Mark Reed

Materials form the basic underlying building block of nearly every advanced technology, and nanotechnology is no exception. Most technologies have various levels of differentiation, which can be broken down roughly into (1) materials, (2) design and fabrication, and (3) integration. In the case of some conceptual nanotechnologies, the path to achieve the last two levels is not at all clear. However, the science and technology of nanomaterials are both vibrant fields, with breathtaking advances on a daily basis. In many ways contemporary nanoscience is essentially the study of nanomaterials.

What differentiates nanomaterials from classical materials science, chemistry, and the like is the degree of control. Whereas many scientific disciplines have for more than a century dealt with phenomena and understanding on the atomic scale, the emerging field of nanomaterials strives to achieve control on that level beyond stochastic processes. One might view this field as a variant of engineering; instead of studying what is, we try to create what never wasand now on an unprecedented level.

One of the original areas of nanosciencethe production of nanometer-scale particles of various materialsis nearly as old as human civilization. Not until the past few decades have researchers begun to appreciate the unique properties of nanoparticles. With the understanding of structure and synthesis, researchers worldwide have gained nearly atomistic control over size and properties, creating such intriguing structures as "core-shell" quantum dots. Nanoparticles are finding applications in a number of diagnostic and biomedical uses and will become widespread when toxicity and functionalization issues are solved.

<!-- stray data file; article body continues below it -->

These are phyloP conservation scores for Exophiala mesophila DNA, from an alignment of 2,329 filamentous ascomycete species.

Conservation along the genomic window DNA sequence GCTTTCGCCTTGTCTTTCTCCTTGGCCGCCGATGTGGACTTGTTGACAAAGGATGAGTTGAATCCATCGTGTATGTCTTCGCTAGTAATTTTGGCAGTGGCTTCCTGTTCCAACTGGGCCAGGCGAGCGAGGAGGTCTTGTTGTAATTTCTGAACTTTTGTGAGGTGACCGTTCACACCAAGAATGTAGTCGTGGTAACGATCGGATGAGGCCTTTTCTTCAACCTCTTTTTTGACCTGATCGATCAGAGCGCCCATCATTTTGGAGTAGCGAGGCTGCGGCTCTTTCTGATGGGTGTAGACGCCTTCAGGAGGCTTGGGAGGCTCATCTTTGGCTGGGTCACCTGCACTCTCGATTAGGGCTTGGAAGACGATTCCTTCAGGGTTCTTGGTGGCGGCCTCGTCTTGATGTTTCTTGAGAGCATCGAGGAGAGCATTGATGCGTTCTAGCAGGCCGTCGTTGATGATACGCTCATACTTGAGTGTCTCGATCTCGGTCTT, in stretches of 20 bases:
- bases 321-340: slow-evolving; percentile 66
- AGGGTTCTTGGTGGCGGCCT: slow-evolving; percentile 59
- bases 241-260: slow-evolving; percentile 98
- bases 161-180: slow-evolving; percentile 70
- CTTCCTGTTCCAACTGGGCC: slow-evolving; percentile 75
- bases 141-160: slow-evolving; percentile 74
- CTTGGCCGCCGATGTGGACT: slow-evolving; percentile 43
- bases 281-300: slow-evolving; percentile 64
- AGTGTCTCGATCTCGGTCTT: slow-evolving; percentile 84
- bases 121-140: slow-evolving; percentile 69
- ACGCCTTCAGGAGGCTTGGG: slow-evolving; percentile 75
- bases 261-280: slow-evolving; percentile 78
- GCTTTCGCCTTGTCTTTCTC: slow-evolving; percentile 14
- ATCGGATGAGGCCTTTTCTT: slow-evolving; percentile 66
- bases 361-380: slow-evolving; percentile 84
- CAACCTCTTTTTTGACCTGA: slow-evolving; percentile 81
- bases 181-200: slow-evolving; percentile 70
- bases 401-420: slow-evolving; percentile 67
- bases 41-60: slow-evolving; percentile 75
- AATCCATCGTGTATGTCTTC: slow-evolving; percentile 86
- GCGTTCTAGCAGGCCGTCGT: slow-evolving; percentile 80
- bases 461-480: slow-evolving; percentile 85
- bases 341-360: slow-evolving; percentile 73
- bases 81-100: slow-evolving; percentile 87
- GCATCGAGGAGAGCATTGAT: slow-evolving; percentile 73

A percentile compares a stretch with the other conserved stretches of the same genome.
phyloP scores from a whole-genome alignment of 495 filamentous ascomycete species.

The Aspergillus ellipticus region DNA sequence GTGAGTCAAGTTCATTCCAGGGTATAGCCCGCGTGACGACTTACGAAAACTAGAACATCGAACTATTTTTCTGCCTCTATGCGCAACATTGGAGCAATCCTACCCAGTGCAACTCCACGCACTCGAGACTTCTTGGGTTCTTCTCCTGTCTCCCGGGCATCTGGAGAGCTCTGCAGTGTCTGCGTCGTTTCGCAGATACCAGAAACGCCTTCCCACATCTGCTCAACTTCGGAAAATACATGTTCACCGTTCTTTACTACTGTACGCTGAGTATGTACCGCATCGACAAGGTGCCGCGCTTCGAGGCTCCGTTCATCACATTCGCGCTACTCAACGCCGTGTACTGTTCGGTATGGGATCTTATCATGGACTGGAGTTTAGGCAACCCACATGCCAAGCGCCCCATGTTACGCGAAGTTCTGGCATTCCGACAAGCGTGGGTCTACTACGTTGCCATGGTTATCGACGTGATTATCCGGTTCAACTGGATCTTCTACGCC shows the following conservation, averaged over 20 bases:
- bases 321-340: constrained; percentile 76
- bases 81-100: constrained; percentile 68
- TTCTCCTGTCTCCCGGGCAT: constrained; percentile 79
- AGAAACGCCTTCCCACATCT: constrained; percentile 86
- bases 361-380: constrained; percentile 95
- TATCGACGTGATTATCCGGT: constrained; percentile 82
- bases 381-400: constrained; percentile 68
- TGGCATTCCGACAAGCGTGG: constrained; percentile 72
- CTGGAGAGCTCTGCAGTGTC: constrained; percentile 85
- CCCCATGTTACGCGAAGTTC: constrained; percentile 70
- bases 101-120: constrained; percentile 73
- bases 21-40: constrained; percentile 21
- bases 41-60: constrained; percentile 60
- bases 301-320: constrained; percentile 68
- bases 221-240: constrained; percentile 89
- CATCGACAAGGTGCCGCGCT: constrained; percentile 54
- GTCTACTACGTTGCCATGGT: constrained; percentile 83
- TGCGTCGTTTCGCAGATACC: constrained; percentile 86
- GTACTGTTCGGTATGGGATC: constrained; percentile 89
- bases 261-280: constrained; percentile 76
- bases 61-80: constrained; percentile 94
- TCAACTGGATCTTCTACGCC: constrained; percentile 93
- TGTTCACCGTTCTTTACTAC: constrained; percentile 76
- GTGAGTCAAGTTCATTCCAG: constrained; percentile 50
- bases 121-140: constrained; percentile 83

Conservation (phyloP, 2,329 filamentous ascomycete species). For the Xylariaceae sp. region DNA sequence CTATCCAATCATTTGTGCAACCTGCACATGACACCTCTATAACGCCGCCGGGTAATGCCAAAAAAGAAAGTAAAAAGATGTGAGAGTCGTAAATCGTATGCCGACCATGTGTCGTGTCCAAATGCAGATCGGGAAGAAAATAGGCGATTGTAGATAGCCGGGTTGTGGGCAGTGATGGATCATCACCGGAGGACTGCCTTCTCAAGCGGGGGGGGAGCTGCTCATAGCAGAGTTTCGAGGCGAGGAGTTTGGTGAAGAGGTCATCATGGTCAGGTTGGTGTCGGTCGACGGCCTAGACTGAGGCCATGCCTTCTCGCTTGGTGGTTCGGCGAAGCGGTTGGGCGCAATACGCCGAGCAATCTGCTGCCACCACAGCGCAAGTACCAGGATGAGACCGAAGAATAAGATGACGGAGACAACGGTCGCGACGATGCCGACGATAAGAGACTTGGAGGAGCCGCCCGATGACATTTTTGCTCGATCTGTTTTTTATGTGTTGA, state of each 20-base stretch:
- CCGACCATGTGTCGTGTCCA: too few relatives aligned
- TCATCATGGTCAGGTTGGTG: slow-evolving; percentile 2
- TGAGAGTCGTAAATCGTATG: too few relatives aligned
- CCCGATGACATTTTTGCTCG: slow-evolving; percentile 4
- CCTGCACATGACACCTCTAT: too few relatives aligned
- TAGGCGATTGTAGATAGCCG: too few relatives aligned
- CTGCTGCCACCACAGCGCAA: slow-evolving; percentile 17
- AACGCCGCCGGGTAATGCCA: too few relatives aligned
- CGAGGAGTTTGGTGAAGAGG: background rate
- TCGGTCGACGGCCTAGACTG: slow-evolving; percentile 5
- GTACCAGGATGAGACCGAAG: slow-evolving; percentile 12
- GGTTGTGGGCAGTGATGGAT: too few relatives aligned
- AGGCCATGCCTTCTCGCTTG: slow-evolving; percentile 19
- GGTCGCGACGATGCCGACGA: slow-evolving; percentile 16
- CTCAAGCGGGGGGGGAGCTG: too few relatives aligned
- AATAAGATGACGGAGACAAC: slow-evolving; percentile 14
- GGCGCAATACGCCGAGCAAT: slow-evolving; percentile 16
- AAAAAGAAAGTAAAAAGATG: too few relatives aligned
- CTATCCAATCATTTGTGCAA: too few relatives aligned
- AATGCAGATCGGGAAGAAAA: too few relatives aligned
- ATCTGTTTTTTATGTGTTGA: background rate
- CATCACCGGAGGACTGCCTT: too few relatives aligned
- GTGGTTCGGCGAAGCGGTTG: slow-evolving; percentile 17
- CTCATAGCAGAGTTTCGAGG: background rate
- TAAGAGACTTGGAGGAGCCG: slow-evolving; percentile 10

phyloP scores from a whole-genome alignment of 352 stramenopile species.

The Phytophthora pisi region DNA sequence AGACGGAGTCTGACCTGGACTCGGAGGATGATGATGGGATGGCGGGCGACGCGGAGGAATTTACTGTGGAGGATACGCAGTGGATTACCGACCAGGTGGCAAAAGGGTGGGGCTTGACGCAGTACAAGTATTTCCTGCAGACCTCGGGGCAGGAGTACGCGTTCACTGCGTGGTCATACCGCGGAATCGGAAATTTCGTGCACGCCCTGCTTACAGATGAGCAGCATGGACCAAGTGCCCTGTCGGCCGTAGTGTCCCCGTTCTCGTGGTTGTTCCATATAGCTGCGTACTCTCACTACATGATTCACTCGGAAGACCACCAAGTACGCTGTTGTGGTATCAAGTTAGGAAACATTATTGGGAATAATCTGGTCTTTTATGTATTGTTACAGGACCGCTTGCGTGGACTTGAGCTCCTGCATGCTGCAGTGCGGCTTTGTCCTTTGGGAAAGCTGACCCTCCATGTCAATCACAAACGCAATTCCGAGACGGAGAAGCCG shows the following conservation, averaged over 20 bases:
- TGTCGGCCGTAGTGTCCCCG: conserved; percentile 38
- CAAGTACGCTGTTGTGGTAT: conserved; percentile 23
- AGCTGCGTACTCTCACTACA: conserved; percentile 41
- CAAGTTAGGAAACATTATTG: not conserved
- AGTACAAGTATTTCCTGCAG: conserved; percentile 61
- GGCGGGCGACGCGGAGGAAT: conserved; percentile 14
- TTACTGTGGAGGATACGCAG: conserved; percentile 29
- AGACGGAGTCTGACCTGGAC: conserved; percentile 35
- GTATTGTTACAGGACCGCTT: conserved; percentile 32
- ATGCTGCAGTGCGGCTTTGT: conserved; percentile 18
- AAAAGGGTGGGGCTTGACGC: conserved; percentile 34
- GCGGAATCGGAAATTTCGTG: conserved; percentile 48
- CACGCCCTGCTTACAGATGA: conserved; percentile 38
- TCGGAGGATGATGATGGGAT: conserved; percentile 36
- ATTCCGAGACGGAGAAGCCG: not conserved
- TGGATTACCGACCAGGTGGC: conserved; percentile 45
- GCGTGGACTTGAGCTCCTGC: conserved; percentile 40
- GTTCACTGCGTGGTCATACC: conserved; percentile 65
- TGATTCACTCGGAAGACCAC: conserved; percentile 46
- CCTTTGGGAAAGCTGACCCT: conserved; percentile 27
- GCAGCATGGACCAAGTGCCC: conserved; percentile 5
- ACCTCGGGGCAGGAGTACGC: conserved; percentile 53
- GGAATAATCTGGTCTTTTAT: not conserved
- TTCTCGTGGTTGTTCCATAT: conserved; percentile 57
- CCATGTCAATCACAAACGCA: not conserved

The unarguable poster child of nanoscience is the carbon nanotube (CNT), which are graphene sheets rolled into a perfect cylinder with mind-bending aspect ratios, often being only a nanometer in diameter but many micrometers in length. More interestingly, their electronic structure is dramatically dependent on dimension and twistan exciting advantage if these parameters can be controlled, but generally viewed as a limitation until these problems can be solved. Nonetheless, fascinating electrical, thermal, and structural properties of single-walled nanotubes (SWNTs) have been measured. The scaling of this understanding to large-scale synthesis and the use of these properties on a macroscopic scale remain challenges.

More recently, inorganic semiconducting nanowires have begun to attract attention as an alternative to nanotubes because their electronic properties are easier to control. First explored in the early 1990s, these single-crystal nanowhiskers, with dimensions of only tens of nanometers, have seen a resurgence in the past few years because of the development of a wide variety of synthesis methods. In addition, the range of materials that can be fabricated into nanowires is impressive, giving a large design space for property control. Although the exploration of these systems is still in its infancy, this field represents a rapidly expanding frontier of functional nanomaterials.

Finally, the interface between nanomaterials and numerous applications, such as biomedical, requires nonstandard materials. Whereas soft and polymeric materials are not nanomaterials, these materials produce critical fabrication and interface implementations, and an understanding of their properties is essential to modern nanomaterials applications. An extension of this field is to integrate polymeric and single-molecule structures into other nanostructures and complex hybrid materials. These represent the most challenging nanostructures investigated to date.

The field of nanomaterials has a long way to go to reach an understanding and control on the truly atomic scale. A combination of innovative synthesis approaches and new characterization techniques, and an understanding of fluctuations and control at this new length scale, is needed, and it will lead to revolutionary advances in nanomaterials and eventually in nanoscience.

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